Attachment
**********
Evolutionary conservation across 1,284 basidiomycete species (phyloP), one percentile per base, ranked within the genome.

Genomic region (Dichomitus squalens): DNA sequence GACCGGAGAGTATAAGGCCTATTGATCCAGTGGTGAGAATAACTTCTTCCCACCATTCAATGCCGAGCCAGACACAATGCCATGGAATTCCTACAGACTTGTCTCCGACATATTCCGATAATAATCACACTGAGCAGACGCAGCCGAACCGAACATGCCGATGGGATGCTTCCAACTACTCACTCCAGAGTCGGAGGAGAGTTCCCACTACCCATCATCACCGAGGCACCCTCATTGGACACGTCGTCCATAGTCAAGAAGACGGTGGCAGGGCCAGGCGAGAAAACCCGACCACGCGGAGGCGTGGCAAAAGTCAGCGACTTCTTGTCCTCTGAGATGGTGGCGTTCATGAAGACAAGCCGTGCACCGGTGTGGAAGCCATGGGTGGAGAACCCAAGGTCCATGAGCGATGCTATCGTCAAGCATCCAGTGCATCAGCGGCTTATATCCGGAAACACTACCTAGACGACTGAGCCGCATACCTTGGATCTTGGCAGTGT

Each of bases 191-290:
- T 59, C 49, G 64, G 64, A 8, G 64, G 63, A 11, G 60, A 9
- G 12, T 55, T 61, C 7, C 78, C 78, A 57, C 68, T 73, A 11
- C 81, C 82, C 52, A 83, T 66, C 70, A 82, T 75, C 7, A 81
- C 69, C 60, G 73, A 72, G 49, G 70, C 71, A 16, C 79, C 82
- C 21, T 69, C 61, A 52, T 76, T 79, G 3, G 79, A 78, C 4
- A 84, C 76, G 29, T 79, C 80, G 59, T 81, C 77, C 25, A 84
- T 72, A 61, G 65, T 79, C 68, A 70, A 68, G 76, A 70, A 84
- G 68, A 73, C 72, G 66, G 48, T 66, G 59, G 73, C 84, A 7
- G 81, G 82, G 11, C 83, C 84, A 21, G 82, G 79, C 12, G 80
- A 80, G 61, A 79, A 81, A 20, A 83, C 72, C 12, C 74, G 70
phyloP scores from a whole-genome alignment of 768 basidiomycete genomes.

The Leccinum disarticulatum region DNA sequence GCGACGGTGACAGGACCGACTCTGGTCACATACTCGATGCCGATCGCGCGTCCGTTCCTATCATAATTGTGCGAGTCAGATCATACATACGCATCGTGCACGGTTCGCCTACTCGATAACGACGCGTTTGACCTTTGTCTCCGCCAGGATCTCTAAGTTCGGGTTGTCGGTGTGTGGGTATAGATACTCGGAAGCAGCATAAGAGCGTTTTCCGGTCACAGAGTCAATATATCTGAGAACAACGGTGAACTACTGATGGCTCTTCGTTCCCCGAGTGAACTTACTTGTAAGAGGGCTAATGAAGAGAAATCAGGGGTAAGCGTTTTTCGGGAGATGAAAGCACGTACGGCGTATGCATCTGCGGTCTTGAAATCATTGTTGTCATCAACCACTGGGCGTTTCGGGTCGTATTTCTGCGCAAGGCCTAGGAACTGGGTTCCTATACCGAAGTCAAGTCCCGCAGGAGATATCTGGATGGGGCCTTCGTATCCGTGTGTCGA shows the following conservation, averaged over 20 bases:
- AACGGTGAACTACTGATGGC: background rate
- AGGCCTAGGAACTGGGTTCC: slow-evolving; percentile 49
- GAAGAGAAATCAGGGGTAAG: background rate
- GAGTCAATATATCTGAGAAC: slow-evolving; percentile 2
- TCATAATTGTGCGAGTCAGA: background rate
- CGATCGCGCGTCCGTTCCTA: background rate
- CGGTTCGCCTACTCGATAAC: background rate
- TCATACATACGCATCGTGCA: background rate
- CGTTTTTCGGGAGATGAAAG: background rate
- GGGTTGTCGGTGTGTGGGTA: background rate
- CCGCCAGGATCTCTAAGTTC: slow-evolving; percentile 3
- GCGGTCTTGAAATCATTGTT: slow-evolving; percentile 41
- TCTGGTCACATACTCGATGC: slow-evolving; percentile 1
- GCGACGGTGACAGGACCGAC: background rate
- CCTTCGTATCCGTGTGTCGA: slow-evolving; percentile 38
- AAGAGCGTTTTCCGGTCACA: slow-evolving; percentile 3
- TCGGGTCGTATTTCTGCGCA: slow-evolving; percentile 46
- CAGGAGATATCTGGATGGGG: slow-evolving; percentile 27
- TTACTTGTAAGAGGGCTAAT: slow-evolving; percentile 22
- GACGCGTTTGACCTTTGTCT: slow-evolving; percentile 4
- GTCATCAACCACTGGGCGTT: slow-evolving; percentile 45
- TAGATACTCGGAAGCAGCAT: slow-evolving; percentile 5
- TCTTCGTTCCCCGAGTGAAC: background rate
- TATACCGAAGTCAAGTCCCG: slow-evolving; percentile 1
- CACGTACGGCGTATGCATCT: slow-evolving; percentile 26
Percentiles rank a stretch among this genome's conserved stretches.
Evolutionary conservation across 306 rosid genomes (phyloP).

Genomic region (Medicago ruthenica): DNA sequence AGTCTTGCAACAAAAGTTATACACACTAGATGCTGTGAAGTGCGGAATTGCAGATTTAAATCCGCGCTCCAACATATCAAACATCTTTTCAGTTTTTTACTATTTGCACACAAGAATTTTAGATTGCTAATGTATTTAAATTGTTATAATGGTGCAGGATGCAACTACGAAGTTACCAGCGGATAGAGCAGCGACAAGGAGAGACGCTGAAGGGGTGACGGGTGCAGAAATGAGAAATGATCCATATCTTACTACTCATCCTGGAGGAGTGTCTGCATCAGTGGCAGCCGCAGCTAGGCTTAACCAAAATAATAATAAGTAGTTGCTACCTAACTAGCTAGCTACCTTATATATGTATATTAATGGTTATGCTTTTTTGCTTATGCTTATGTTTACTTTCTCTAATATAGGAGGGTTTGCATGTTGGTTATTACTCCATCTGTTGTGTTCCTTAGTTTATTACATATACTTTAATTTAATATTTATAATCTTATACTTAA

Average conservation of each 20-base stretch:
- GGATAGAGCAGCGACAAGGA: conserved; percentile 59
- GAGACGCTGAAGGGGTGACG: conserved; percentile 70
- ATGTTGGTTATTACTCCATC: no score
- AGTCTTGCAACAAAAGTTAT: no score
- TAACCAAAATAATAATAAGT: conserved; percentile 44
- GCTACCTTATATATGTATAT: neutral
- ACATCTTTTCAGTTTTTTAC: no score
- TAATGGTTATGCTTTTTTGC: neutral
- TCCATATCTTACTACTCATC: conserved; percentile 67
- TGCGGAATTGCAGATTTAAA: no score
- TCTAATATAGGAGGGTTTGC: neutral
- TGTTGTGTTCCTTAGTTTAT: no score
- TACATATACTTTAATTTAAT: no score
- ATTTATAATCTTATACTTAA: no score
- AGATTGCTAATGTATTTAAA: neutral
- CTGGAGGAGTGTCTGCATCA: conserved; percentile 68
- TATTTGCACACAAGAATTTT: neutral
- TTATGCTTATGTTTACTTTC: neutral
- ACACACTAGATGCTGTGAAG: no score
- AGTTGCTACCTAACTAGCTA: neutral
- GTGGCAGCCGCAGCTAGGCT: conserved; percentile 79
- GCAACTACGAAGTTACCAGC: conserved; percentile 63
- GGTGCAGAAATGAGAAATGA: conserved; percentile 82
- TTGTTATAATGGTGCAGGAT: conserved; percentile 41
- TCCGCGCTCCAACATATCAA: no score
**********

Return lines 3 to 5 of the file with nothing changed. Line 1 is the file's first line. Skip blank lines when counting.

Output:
Each of bases 191-290:
- T 59, C 49, G 64, G 64, A 8, G 64, G 63, A 11, G 60, A 9
- G 12, T 55, T 61, C 7, C 78, C 78, A 57, C 68, T 73, A 11